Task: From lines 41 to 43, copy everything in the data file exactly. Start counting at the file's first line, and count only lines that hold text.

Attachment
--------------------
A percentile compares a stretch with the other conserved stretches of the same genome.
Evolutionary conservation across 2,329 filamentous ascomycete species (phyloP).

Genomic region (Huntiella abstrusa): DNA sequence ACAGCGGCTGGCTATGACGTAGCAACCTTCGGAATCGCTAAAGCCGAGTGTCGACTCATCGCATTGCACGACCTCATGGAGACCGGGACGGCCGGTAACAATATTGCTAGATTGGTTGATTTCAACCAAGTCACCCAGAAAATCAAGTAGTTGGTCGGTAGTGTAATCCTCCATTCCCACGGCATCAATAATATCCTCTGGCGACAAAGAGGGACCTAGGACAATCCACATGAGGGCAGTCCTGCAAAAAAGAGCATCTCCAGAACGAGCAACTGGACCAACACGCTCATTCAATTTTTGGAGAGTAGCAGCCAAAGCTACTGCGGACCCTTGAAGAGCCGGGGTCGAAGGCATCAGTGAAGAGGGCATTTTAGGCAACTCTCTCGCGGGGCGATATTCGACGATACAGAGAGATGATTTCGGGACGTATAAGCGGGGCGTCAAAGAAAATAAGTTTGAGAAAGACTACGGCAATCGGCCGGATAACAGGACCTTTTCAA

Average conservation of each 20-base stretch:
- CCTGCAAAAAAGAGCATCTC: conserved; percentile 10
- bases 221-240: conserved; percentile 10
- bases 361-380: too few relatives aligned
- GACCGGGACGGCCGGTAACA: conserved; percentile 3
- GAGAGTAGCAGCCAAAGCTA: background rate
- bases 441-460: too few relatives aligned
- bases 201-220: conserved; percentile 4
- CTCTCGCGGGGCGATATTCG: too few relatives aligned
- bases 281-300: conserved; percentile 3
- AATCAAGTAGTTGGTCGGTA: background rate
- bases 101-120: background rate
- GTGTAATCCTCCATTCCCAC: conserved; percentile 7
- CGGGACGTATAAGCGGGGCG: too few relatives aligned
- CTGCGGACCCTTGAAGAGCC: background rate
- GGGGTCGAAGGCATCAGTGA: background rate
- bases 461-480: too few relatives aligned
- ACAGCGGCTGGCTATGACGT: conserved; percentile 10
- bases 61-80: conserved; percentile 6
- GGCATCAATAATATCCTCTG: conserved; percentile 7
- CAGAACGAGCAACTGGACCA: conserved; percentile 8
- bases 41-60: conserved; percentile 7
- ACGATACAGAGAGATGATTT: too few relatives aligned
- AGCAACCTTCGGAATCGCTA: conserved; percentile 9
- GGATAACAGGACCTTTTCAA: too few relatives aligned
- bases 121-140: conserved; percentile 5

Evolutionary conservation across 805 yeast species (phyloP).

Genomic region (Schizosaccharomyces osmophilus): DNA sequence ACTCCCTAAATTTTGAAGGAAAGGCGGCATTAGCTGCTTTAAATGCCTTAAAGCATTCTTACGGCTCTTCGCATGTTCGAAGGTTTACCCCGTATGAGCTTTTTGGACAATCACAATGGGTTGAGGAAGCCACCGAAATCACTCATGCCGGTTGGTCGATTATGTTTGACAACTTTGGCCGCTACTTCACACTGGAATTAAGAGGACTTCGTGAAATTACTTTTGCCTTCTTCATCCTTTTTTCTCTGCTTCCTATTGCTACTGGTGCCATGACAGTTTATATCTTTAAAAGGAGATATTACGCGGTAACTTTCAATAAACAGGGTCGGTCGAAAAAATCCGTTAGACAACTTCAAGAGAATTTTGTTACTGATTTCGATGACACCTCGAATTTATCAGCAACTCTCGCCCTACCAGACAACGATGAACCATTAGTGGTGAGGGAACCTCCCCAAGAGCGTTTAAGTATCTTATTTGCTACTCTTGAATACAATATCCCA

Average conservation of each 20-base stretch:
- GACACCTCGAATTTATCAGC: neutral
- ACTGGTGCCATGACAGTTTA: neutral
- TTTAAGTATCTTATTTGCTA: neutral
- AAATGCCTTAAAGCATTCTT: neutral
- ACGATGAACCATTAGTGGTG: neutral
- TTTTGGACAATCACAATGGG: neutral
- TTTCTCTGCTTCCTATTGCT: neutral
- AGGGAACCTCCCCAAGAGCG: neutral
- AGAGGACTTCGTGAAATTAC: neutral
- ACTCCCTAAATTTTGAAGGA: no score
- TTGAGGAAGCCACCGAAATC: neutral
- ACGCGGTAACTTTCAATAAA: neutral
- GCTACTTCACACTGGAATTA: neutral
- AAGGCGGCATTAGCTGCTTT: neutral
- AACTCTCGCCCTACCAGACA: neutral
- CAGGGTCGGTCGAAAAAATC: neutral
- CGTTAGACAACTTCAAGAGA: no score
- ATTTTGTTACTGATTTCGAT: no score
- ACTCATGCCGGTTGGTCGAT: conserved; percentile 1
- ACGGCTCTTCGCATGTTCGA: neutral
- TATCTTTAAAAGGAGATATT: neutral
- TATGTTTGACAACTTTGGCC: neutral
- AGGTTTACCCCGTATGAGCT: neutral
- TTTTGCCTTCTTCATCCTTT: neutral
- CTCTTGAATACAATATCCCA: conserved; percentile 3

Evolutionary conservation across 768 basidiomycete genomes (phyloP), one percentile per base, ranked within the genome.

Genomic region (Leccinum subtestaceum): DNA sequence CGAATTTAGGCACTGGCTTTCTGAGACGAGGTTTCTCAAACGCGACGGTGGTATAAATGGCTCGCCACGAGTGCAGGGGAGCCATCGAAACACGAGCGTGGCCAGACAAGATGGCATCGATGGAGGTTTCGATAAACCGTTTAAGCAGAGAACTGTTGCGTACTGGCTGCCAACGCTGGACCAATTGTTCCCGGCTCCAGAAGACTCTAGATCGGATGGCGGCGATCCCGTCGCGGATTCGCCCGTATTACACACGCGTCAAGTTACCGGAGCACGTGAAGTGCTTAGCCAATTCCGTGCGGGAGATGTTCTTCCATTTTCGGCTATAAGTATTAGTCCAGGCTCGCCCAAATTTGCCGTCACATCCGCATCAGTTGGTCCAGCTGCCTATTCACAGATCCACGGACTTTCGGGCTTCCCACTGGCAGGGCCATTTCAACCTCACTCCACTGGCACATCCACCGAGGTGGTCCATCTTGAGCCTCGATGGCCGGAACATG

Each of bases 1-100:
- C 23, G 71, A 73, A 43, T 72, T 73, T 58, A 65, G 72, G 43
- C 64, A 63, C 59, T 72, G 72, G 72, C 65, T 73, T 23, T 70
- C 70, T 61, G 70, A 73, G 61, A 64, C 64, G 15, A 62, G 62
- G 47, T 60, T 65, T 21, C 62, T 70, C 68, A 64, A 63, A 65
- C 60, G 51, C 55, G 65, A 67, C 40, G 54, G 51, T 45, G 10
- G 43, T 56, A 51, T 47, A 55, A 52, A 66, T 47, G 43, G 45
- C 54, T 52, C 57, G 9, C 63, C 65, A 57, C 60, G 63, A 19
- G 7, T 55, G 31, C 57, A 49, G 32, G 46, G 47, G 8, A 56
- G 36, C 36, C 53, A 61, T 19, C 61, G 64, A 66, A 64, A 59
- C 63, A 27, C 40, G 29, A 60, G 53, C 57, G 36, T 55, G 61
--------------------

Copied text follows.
- AGAGGACTTCGTGAAATTAC: neutral
- ACTCCCTAAATTTTGAAGGA: no score
- TTGAGGAAGCCACCGAAATC: neutral